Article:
Mon Dec 02, 2013
For motivated, active student Luis Escoboza there's 'no reason to fail'

In this issue’s Spotlight, meet Luis Escoboza, a resident mentor, active member of the Young Democrats Club and junior dual major in political science and public justice who aims to attend law school.

Q. Where are you from?
A.
I was born in New York City—the Bronx, to be exact. A few months after I was born, my Mom sent me to the Dominican Republic to live with my Dad until I was 5. I came back then and went through school in New York.

Luis EscobozaQ. Why did you choose SUNY Oswego for college?
A.
I was looking at a lot of schools in the SUNY system, and the two I visited were Potsdam and Oswego. When I came here with my family, I had a good feeling about it. I fell in love with the campus. I saw Hart Hall and the Campus Center, and it all seemed very bright—it was a lovely sunny day.

Q. Why did you choose your two majors?
A.
The political science aspect of it helps prepare me for law school. I took a survey course in public justice last semester and I saw a lot of the problems in our corrections system and how it incarcerates so many colored people, disproportionate to Caucasian people. I wanted to learn about it and understand the policies and politics behind it and how the corrections system works.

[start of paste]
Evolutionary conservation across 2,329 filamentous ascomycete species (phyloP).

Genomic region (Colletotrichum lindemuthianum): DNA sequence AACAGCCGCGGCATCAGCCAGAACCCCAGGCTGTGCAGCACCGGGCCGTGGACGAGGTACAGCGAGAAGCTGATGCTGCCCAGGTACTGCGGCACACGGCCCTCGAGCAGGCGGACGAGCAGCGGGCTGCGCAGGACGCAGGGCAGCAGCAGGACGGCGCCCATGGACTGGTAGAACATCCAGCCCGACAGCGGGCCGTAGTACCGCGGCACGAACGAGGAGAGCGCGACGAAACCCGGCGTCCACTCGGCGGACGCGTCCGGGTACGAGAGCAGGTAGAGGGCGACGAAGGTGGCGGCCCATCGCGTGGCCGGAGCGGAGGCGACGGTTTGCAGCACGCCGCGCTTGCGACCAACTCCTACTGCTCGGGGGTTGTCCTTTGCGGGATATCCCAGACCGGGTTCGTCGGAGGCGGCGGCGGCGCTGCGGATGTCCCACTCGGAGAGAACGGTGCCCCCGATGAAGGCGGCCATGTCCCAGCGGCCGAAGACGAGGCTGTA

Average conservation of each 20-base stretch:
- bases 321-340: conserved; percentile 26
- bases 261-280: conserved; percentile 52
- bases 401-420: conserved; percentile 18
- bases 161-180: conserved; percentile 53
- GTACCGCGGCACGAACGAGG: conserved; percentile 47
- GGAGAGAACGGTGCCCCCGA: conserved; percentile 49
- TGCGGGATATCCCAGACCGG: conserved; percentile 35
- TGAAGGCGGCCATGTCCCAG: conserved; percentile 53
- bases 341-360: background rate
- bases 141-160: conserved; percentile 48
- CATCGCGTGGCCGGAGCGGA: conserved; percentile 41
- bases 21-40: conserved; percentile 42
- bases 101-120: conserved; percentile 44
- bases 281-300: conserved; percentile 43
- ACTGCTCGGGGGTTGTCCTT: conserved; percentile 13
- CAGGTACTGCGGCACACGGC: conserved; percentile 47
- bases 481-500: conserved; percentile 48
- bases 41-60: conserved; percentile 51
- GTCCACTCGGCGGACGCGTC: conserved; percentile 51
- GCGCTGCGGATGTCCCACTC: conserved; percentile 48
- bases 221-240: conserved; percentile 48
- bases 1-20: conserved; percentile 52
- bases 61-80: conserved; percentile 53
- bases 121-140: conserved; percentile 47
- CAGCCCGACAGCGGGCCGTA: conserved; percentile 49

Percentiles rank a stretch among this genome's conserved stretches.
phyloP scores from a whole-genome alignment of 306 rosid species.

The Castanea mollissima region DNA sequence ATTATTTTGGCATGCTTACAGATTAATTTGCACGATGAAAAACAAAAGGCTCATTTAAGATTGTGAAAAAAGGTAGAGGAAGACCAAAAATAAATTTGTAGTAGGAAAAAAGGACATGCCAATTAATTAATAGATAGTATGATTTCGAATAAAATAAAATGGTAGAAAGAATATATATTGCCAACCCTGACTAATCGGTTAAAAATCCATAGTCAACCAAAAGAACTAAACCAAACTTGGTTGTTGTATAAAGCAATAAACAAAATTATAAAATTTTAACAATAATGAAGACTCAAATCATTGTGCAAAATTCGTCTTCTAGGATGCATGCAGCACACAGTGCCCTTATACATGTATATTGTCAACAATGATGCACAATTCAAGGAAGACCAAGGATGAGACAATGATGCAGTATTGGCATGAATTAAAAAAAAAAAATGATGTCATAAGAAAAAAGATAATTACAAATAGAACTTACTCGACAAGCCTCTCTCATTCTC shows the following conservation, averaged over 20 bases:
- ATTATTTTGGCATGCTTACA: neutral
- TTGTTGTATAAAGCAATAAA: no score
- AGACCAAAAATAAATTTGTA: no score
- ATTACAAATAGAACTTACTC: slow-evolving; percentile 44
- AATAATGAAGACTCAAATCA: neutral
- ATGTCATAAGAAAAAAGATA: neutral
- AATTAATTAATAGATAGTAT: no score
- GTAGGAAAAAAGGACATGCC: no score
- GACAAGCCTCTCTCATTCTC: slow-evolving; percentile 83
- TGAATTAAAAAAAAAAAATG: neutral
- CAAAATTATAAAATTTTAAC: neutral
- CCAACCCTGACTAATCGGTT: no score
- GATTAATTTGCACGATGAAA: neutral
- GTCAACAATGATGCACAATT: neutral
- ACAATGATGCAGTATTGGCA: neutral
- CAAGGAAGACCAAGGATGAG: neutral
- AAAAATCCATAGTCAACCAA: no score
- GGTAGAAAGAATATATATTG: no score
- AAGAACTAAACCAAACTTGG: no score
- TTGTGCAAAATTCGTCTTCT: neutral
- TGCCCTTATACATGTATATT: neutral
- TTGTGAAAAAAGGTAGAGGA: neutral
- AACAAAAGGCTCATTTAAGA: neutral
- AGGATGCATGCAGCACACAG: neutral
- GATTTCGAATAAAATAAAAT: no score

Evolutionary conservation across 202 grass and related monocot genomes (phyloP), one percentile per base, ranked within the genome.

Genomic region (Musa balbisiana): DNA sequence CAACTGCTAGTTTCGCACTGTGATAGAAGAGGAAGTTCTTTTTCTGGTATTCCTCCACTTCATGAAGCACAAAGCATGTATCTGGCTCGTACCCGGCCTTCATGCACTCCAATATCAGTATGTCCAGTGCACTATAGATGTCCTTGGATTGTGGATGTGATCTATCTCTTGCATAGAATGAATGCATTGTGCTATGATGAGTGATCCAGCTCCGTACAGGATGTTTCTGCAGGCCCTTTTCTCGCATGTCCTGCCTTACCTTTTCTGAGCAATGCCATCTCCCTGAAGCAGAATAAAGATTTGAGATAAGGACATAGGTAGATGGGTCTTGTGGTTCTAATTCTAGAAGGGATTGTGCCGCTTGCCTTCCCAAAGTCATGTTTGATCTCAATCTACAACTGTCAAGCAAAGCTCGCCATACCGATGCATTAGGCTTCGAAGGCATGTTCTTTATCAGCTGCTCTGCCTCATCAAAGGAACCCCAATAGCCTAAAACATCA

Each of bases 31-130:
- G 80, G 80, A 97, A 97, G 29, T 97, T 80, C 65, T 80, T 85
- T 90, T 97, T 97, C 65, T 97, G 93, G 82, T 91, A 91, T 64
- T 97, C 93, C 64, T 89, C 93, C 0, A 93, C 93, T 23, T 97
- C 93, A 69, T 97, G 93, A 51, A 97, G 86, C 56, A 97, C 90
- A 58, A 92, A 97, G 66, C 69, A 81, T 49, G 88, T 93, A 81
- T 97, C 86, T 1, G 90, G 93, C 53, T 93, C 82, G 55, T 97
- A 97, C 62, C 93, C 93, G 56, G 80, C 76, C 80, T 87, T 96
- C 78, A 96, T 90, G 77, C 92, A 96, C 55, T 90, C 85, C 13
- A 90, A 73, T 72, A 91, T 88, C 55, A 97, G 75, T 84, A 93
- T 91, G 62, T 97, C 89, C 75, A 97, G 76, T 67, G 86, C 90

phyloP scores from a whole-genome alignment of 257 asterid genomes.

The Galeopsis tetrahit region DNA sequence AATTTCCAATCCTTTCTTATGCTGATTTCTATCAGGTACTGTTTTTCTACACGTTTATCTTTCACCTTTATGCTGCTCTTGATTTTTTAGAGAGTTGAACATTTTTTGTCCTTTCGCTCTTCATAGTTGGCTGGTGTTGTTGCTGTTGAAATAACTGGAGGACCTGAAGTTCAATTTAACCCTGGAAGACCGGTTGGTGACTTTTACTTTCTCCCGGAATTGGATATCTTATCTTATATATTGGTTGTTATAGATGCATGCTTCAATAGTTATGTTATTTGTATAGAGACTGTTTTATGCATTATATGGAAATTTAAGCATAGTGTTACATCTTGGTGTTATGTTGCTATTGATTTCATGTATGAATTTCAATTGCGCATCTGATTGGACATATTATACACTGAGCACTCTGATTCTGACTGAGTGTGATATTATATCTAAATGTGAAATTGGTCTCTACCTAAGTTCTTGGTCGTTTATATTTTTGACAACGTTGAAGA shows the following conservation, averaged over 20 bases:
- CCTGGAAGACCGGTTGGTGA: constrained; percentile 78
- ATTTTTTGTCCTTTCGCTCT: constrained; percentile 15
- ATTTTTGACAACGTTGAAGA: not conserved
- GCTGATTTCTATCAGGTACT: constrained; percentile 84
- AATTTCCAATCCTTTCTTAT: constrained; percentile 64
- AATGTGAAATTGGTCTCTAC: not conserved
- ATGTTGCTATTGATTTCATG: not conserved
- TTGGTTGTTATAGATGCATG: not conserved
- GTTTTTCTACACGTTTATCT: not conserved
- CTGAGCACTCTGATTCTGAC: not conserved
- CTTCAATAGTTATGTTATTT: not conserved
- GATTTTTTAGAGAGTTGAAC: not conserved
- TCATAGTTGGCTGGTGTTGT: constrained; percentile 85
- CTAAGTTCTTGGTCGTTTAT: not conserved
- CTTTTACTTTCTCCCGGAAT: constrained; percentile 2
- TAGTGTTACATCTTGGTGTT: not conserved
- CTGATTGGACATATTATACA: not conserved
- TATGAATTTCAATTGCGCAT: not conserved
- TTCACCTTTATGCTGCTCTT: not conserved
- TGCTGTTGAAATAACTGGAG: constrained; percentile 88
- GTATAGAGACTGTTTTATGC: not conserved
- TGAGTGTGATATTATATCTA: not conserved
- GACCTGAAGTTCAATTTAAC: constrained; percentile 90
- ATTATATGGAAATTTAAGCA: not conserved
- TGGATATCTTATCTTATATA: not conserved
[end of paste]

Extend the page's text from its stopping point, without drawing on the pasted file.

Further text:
Q. What are your affiliations on campus?
A.
I’m a resident mentor in Johnson Hall. It’s like a resident assistant, except I teach a GST (general studies) component for the building. The residents are all freshmen, and I am expected to guide them and provide them support, academically and emotionally. More often than not, they ask me for help with Math 102 or philosophy, which I had ages ago. I also show them the appropriate resources on campus, such as the tutoring center. I joined the Young Democrats on campus this semester—we have some lively discussions. I’m an EOP student and I also take part in the EOP Advisory Committee.

Q. That sounds like a lot. How do you balance life academically?
A.